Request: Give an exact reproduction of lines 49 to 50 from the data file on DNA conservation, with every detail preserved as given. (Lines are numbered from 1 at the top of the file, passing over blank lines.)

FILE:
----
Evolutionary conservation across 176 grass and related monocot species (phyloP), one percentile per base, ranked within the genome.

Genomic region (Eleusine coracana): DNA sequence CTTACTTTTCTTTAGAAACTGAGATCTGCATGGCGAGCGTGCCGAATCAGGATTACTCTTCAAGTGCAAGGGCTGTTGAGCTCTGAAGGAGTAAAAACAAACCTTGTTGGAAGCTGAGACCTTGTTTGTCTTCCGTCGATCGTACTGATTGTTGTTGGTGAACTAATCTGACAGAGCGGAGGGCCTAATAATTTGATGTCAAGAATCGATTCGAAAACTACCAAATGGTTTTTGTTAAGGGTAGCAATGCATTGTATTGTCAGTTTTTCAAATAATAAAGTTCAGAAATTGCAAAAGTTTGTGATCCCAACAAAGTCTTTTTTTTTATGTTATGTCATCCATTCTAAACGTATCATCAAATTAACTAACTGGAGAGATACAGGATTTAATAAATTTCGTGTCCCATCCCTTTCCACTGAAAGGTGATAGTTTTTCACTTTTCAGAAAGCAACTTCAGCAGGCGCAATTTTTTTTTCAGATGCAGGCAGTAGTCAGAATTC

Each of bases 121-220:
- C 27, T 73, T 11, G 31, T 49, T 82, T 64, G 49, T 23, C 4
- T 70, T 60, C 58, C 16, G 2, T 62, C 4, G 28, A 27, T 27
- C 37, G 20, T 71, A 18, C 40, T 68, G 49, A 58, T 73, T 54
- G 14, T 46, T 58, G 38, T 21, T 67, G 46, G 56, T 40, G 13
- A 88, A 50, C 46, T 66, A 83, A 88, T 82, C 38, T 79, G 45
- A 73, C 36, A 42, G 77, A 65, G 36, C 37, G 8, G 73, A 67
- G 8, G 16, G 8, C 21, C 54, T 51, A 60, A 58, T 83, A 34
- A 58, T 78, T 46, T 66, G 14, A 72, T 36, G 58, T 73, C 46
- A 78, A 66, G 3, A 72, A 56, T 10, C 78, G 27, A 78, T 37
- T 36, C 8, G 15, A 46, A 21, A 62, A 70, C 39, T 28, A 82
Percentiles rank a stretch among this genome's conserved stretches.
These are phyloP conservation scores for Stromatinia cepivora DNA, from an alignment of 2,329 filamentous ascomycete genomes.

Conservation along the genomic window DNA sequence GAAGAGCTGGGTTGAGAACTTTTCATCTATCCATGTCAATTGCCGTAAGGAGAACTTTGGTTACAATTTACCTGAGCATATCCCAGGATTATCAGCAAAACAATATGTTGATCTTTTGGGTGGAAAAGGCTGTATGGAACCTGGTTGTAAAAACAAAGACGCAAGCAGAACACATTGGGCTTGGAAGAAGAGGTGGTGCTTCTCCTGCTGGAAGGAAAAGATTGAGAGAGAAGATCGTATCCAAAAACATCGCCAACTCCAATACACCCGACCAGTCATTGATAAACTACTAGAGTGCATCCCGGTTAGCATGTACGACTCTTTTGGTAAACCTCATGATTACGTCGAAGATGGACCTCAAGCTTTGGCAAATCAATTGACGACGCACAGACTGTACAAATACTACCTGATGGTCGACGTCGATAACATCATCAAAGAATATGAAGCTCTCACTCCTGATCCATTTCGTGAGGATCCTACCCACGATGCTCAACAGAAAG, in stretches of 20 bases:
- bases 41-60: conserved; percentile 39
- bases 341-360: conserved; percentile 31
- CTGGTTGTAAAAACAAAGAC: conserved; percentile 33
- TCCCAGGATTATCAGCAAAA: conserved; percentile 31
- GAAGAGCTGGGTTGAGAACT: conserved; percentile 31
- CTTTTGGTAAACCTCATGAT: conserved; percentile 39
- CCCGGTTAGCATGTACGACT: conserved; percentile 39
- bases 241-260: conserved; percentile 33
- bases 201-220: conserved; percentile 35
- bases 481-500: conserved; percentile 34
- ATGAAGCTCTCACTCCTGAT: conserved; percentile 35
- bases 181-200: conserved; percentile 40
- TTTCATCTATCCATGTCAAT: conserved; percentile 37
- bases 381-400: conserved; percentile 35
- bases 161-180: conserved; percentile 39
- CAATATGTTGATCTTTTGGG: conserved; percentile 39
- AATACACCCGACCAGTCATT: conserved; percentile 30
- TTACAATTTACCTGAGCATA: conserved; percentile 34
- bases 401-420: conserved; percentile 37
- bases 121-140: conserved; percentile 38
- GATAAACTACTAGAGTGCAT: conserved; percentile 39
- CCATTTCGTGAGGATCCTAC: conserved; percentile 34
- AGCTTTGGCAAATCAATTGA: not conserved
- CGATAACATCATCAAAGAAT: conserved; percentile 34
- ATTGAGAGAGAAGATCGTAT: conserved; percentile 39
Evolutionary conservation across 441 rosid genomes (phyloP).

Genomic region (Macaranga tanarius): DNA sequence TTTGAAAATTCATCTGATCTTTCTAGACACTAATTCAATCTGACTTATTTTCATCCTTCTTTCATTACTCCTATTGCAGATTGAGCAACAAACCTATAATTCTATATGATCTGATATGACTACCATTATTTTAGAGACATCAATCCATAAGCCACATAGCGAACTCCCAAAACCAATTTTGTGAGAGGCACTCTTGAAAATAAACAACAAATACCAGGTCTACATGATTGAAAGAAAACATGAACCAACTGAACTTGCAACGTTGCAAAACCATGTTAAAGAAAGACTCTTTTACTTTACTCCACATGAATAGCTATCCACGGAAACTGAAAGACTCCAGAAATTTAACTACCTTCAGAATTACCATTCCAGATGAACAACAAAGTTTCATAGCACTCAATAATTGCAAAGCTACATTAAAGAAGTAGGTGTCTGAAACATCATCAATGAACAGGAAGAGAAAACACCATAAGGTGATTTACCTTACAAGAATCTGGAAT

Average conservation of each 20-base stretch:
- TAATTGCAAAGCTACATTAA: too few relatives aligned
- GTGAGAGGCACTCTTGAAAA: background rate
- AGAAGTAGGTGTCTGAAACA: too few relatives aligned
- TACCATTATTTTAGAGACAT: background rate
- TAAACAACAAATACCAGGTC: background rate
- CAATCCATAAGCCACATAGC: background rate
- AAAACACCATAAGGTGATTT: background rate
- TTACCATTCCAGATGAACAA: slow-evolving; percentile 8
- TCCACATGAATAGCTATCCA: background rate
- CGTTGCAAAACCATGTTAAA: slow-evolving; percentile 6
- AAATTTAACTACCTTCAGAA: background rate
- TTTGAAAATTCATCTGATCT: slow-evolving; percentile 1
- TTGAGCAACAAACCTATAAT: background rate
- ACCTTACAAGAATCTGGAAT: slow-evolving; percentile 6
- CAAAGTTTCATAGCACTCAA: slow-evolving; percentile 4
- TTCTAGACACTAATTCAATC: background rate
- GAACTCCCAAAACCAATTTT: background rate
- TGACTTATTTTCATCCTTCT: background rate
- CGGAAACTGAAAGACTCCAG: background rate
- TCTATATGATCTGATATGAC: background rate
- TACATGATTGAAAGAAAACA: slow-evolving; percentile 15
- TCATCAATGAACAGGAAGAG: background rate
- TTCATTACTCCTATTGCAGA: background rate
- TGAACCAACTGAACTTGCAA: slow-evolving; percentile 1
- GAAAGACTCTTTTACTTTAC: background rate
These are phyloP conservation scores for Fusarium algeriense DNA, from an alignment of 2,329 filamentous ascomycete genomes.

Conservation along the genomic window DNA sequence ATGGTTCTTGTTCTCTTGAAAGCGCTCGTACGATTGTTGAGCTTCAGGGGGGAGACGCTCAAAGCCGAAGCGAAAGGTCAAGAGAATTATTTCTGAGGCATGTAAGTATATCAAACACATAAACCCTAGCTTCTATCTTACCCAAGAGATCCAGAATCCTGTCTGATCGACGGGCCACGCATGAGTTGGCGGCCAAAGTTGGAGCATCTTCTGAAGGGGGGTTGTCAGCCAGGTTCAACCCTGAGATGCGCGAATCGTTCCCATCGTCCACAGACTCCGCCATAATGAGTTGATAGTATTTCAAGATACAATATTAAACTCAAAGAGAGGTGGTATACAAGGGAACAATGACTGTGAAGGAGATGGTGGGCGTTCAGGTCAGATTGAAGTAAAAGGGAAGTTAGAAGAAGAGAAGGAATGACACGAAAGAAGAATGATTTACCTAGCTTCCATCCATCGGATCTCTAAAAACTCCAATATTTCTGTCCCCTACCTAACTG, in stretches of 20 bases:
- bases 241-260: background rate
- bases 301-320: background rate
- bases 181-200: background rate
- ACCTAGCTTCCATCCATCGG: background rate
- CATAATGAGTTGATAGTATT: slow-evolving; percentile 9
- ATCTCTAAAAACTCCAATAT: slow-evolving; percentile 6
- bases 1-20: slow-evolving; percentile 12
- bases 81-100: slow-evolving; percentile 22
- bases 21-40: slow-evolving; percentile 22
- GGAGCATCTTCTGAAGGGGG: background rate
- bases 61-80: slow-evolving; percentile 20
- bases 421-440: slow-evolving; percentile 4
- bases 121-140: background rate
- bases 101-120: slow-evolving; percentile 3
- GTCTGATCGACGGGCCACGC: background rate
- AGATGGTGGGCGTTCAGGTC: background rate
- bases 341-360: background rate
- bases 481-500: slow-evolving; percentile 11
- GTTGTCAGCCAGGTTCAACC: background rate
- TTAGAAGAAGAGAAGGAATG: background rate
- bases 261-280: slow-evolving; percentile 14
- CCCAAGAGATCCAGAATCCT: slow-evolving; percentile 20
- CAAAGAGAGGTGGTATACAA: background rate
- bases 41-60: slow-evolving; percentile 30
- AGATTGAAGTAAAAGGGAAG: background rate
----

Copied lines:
- TAAACAACAAATACCAGGTC: background rate
- CAATCCATAAGCCACATAGC: background rate